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October 18, 2016, Chicago, Illinois – A special blessing by the Most Reverend Joseph Perry, Auxiliary Bishop of Chicago, marked the 20th anniversary of Aquinas Literacy Center. Founded in 1996, Aquinas is one of seven literacy centers sponsored by the Adrian Dominican Sisters. Read the full article on the blessing and on Aquinas in a recent issue of DomLife.
Feature photo: Most Reverend Joseph Perry, Auxiliary Bishop of Chicago, addresses learners and tutors of Aquinas Literacy Center.
October 18, 2016, Houston, Texas – Sister Maureen O’Connell, OP, received the Faithful Citizen Award for her ministry with formerly incarcerated women at Angela House in Houston.
The Faithful Citizen Award is given annually to “people who are led by the Holy Spirit and who manifest the Incarnate Love of God for this world in their lives and actions as Catholics.” The award was bestowed October 5 at the Houston Country Club by the Center for Faith and Culture at the University of St. Thomas, founded in 1947 by the Basilian Fathers.
Celebrating with Sister Maureen at the awards ceremony were Sister Kathleen Schanz, OP, recently on the Congregation’s General Council; Sister Maureen’s brother and nephew from California; and members of the Angela House Board. About 300 people attended the award ceremony.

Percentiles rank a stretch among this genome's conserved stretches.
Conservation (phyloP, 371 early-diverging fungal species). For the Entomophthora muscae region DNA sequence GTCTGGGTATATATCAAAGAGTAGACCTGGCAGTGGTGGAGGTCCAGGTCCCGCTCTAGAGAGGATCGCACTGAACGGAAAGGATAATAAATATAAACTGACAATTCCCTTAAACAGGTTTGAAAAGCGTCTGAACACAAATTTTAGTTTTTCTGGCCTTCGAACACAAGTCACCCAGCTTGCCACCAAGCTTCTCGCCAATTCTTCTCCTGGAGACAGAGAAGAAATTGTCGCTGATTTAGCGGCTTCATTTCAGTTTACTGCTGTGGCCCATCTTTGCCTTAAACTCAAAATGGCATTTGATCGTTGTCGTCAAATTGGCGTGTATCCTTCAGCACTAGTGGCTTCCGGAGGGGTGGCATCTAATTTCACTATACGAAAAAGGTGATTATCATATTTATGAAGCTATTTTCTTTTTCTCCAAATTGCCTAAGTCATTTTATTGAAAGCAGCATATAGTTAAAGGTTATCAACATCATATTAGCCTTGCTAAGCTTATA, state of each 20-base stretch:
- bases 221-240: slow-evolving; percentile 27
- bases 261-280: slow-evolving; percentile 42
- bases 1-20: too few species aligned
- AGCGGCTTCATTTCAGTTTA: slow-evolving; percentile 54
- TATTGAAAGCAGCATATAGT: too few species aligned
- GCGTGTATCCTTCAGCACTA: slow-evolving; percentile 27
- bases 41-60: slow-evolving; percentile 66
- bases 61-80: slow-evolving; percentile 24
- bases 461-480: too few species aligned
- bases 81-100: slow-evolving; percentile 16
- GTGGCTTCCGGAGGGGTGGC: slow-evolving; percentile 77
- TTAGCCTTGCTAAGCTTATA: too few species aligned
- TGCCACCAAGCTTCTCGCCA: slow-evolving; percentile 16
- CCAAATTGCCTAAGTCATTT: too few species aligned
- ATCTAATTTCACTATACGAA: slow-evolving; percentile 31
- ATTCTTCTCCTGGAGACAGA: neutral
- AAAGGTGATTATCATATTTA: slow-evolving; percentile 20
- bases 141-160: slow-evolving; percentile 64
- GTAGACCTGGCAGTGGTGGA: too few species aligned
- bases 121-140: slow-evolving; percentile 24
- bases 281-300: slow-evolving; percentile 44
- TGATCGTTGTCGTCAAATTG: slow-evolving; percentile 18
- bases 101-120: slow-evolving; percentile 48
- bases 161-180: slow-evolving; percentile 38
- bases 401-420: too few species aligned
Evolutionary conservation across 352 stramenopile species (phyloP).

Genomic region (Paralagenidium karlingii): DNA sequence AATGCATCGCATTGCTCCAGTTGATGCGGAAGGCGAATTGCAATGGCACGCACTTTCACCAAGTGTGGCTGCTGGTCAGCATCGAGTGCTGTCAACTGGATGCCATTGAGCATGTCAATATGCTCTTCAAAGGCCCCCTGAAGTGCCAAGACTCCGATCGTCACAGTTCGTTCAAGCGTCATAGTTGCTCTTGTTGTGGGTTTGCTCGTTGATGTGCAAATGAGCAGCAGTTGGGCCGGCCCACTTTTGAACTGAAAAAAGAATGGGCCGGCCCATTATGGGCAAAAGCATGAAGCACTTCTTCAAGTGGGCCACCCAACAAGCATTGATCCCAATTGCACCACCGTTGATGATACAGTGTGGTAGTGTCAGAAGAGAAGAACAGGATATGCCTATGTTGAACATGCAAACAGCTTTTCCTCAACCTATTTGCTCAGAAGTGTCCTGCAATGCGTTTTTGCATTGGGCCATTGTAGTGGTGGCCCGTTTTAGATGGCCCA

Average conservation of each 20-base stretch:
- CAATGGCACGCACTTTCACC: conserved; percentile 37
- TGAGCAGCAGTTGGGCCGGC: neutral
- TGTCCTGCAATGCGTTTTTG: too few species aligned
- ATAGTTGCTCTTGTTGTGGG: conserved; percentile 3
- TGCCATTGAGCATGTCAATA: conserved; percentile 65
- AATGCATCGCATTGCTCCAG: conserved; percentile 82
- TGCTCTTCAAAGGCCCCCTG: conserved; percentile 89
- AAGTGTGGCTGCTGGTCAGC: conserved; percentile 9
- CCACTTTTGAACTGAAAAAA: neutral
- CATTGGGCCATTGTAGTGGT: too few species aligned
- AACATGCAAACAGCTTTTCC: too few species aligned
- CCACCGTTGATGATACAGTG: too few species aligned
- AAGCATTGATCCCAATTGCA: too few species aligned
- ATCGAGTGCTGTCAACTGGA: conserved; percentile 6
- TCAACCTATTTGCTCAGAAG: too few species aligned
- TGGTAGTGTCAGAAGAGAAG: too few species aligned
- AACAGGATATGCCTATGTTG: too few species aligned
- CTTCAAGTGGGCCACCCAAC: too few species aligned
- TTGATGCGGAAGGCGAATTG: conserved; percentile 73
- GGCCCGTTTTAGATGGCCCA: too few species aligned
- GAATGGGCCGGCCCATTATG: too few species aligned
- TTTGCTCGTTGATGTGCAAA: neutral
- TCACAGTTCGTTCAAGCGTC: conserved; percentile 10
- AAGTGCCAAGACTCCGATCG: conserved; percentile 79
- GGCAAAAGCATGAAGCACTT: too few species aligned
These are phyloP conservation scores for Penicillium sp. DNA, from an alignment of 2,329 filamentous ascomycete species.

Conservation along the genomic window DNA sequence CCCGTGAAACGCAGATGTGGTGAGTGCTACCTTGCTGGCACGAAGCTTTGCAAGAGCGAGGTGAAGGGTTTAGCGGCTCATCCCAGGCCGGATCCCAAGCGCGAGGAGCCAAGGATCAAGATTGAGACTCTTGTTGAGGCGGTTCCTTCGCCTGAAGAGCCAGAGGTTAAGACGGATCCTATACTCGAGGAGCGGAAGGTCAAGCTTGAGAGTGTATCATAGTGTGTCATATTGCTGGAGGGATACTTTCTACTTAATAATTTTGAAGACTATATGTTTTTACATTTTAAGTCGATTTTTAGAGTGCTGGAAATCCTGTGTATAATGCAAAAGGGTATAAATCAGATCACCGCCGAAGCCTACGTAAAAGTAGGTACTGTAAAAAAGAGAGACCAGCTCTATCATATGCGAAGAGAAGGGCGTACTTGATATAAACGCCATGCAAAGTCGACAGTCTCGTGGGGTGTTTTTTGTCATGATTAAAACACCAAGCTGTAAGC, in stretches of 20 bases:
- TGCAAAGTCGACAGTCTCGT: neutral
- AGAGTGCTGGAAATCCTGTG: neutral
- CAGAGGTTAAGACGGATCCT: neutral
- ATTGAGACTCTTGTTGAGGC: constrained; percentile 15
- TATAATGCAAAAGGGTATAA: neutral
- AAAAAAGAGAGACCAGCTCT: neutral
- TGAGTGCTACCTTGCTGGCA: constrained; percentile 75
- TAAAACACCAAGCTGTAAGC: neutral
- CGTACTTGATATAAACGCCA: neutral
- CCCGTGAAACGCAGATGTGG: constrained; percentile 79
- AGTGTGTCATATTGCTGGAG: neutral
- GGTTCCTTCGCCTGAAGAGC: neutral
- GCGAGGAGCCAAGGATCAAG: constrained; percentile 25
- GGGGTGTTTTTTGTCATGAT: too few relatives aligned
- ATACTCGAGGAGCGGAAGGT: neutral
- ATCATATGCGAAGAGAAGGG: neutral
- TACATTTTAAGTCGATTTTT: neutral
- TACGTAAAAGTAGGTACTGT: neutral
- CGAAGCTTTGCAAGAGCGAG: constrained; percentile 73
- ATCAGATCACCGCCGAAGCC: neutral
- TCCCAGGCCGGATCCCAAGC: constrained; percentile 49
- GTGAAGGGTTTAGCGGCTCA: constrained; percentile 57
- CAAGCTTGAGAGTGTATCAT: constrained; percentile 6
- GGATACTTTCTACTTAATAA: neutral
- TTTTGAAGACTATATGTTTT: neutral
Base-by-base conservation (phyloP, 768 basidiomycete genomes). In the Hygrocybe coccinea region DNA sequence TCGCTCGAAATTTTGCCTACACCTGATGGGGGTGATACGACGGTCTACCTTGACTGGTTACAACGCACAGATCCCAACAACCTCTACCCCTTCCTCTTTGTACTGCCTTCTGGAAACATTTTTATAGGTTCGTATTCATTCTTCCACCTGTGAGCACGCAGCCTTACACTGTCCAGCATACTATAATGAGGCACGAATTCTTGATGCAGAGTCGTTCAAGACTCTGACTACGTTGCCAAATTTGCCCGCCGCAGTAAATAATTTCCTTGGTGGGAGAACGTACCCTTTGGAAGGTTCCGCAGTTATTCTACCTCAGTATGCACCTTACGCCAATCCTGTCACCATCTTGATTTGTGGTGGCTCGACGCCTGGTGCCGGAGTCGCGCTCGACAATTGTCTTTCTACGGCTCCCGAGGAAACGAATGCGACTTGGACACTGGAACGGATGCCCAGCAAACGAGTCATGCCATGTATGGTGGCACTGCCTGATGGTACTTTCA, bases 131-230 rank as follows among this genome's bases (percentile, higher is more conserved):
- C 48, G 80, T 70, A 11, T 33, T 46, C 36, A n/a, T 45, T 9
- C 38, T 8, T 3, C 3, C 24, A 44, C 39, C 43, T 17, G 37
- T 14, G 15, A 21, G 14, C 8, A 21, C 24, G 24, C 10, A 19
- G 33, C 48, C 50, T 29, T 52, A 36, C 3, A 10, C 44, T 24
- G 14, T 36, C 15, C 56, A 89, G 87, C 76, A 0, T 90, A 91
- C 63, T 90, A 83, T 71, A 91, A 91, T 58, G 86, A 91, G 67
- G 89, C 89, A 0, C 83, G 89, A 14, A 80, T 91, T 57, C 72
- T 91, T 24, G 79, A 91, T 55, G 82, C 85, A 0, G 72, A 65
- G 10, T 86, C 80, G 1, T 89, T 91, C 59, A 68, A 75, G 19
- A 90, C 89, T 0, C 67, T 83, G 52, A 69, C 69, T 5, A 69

The women currently residing at Angela House made their presence known by creating cards featuring information about Angela House, their own art work, and quotes about their experience at Angela House. These were placed on the tables to deepen the guests’ understanding of the work of the agency.
Formerly in law enforcement, Sister Maureen founded Angela House in 2001 to provide a residential program to help formerly incarcerated women to take their place in society. Staff members and volunteers of Angela House provide a variety of services to help the women to make the transition: counseling, spiritual support, job training, help in finding work, and support in making healthy decisions.
Since it was founded, Angela House has ministered to 338 women, 76 percent of whom have remained out of the prison system and are “clean, sober, and contributing members of our society,” Sister Maureen explained in accepting the award.
“I was shocked, quite frankly,” at receiving the award, Sister Maureen said. “I was really humbled by it.” In her formal acceptance of the award, she gave credit to the “team of professionals and volunteers who work so hard to make a difference in the lives of the women we serve.”
In an interview, Sister Maureen noted, “Our women have made poor choices, but the challenge is to help them get beyond the poor choices and make a good life. We live in a culture that has a hard time forgiving people.” As a result, she said, many of the women who finish their sentence in prison are “saddled with a 25-year conviction” that gets in the way of their finding a job. “It’s a never-ending cycle of injustice and total lack of regard for people.”
Among the highlights of her year, Sister Maureen said, are the graduate lunches that occur four times each year, when an Angela House graduate returns to speak to the current residents. “It’s a delight to … see these women be so proud of themselves and so willing to tell their story.”
Read a related article on the website of the Center for Faith and Culture.
Feature photo: Sister Maureen O’Connell, OP, accepts the Faithful Citizen Award, to the applause of Father Donald Nesti, CSSp. Photo by Gary Fountain, Courtesy of the Center for Faith and Culture